• Presentations on compliance-related issues at various governance forums, such as the Minister’s Management Meeting (MMM), EXCO and the Departmental Management Committee (DMC).

Factors considered in strategic planning in the Annual Performance Plan (APP) for 2019/20 to 2021/22 included:

  • Results from audits conducted by the AG, DHA Internal Audit, the Department of Performance Monitoring and Evaluation (DPME) and the Management Performance Assessment Tool (MPAT). The DHA had obtained scores of four for both strategic and annual performance planning for the latest MPAT.
  • The current global and domestic economic outlook, especially issues such as the restrictive compensation of employee’s baseline, and cuts in goods and services’ allocations.
  • Addressing key dependencies on service providers impacting on strategy and operations.
  • The need for extensive and regular consultation and collaboration with stakeholders on the development and implementation of policies, programmes and plans.
  • The impact of the White Paper on Home Affairs would form an integral part of the DHA strategy going forward, and the development of the new strategic plan.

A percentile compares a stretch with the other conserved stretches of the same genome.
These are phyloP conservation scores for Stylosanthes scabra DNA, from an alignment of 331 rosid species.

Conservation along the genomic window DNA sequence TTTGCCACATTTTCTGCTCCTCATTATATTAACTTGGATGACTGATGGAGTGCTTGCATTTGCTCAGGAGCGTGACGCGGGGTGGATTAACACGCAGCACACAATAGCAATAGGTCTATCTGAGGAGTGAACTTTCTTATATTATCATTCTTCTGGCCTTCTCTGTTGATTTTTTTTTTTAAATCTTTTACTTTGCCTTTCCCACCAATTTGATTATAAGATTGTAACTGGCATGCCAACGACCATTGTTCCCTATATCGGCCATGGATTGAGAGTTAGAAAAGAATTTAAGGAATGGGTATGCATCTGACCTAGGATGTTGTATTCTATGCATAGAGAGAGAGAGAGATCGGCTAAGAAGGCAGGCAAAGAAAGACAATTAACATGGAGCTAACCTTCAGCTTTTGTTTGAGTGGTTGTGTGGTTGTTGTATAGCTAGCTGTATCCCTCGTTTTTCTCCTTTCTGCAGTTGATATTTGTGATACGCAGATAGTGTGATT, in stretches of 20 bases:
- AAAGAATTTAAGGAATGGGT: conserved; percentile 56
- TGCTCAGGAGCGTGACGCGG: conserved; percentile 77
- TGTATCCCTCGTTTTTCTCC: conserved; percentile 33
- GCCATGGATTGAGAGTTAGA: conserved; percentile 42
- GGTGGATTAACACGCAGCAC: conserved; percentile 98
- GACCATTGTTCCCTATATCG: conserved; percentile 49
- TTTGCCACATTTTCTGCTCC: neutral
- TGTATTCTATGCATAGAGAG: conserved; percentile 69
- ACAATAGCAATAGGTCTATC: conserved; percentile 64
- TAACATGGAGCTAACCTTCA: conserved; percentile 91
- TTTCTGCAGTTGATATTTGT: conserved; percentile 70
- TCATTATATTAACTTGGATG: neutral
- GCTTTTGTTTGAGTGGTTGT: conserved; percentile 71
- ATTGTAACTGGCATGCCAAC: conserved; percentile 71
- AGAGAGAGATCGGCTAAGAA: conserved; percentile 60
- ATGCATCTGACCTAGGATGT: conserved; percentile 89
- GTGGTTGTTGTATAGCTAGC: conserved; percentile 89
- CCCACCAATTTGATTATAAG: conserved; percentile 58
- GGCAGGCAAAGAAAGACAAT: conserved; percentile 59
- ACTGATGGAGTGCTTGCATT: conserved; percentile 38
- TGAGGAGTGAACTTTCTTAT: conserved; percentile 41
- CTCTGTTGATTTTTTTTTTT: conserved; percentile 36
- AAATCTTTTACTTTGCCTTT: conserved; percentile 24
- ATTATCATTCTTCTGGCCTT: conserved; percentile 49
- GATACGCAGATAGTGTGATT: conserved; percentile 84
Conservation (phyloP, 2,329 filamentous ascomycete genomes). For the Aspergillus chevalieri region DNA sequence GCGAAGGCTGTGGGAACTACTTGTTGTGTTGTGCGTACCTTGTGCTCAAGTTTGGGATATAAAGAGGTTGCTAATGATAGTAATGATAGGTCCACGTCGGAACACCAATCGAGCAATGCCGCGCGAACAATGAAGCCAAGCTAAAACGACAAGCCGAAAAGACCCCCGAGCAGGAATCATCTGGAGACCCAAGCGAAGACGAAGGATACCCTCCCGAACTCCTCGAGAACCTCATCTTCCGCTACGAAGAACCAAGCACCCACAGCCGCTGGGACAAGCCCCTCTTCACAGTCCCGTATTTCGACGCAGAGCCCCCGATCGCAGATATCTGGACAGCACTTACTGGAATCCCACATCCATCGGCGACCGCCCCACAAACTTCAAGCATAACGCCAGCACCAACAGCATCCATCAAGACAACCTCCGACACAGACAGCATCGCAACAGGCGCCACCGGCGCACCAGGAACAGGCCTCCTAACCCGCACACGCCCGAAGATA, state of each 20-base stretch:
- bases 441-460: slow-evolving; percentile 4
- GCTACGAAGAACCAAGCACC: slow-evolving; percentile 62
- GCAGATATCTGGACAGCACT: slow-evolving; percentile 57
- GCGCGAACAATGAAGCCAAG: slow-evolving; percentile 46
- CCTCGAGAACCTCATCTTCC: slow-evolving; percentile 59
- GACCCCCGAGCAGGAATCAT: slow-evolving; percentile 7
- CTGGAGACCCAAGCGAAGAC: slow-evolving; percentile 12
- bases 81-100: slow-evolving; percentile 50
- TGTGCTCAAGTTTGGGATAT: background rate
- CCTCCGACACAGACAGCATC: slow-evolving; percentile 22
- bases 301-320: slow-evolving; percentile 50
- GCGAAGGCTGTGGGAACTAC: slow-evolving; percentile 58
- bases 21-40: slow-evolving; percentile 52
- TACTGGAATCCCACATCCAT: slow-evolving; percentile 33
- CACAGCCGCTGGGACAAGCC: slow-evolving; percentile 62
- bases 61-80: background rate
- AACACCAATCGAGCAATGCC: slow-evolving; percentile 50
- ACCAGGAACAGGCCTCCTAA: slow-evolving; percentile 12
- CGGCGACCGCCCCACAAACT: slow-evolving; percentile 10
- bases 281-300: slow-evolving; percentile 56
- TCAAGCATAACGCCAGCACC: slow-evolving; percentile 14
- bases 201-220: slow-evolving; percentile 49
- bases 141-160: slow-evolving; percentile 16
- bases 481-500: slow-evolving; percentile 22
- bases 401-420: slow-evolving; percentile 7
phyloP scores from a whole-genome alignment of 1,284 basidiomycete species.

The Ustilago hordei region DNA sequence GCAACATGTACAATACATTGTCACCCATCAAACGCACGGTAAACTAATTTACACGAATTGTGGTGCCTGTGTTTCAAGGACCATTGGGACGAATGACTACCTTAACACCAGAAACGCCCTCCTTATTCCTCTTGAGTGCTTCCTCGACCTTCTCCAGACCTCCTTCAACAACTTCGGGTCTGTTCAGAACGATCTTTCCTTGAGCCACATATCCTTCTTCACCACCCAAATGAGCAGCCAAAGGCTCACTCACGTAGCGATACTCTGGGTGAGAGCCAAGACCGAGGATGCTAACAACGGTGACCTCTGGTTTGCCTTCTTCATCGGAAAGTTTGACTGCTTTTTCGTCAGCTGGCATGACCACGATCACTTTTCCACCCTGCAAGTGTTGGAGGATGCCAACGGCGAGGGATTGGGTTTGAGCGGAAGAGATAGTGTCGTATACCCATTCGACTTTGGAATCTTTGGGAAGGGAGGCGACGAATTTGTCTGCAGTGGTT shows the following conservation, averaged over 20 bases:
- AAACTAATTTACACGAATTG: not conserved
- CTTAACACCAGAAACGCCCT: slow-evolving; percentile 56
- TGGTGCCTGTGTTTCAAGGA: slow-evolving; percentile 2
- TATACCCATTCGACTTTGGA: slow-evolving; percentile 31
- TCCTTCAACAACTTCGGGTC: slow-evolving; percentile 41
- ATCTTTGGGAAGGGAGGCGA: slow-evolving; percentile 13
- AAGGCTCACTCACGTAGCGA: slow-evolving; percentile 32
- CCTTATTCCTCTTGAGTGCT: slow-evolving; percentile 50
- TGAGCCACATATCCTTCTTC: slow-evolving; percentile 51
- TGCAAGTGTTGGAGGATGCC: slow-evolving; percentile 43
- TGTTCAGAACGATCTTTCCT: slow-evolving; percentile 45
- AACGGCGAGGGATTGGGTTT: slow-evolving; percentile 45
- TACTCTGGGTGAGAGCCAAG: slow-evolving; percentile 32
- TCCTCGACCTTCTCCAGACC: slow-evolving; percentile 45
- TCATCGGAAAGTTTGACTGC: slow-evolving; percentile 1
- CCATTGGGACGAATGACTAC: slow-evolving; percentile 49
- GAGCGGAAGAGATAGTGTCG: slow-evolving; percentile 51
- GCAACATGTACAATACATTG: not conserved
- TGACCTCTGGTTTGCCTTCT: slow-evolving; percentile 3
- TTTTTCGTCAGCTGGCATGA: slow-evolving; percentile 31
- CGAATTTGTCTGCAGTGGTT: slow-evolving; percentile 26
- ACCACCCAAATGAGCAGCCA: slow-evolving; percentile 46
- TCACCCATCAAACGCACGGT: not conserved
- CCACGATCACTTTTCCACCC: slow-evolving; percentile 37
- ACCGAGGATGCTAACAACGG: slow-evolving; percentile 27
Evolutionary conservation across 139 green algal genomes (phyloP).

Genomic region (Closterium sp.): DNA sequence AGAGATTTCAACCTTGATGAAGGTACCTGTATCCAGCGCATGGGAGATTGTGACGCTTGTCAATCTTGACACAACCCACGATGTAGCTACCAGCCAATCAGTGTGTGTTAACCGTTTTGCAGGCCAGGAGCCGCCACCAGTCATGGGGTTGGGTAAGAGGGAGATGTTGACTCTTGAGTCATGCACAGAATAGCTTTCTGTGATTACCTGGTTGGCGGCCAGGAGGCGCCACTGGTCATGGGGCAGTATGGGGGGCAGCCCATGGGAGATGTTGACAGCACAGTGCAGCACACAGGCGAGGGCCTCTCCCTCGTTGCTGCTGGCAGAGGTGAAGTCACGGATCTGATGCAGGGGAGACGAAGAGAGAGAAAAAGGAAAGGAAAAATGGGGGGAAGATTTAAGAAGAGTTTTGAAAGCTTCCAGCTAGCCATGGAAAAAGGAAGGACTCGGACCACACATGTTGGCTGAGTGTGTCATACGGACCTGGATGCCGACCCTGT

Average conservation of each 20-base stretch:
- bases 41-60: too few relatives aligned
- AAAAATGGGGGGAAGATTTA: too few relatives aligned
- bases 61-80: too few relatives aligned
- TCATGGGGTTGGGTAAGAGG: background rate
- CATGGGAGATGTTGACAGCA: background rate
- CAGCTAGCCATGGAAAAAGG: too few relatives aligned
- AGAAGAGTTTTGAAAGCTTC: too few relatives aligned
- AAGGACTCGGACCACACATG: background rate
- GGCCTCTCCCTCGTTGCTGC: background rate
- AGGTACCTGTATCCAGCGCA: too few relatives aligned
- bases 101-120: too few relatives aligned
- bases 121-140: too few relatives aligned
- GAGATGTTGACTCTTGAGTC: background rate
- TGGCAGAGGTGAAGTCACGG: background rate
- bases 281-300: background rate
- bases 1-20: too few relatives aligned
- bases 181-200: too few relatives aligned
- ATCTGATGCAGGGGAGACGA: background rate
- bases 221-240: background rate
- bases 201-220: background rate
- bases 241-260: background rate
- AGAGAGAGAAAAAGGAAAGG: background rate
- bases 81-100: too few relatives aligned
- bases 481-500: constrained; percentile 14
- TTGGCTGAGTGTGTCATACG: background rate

In the repositioning process and draft DHA policy framework for the DHA, the Department was fully committed to repositioning itself as a secure, modern department that must play an active role in citizen empowerment, inclusive development and national security. The draft White Paper on Home Affairs provides a policy platform that, when finalised and approved by Cabinet, would guide the development of policy and legislation going forward. A coherent policy framework, based on the full constitutional mandate of the DHA, had been used to guide the planning of the current 2019/20 APP. The finalisation of the White Paper on the repositioning of the DHA would enable the drafting of enabling legislation in the form of a Home Affairs Bill.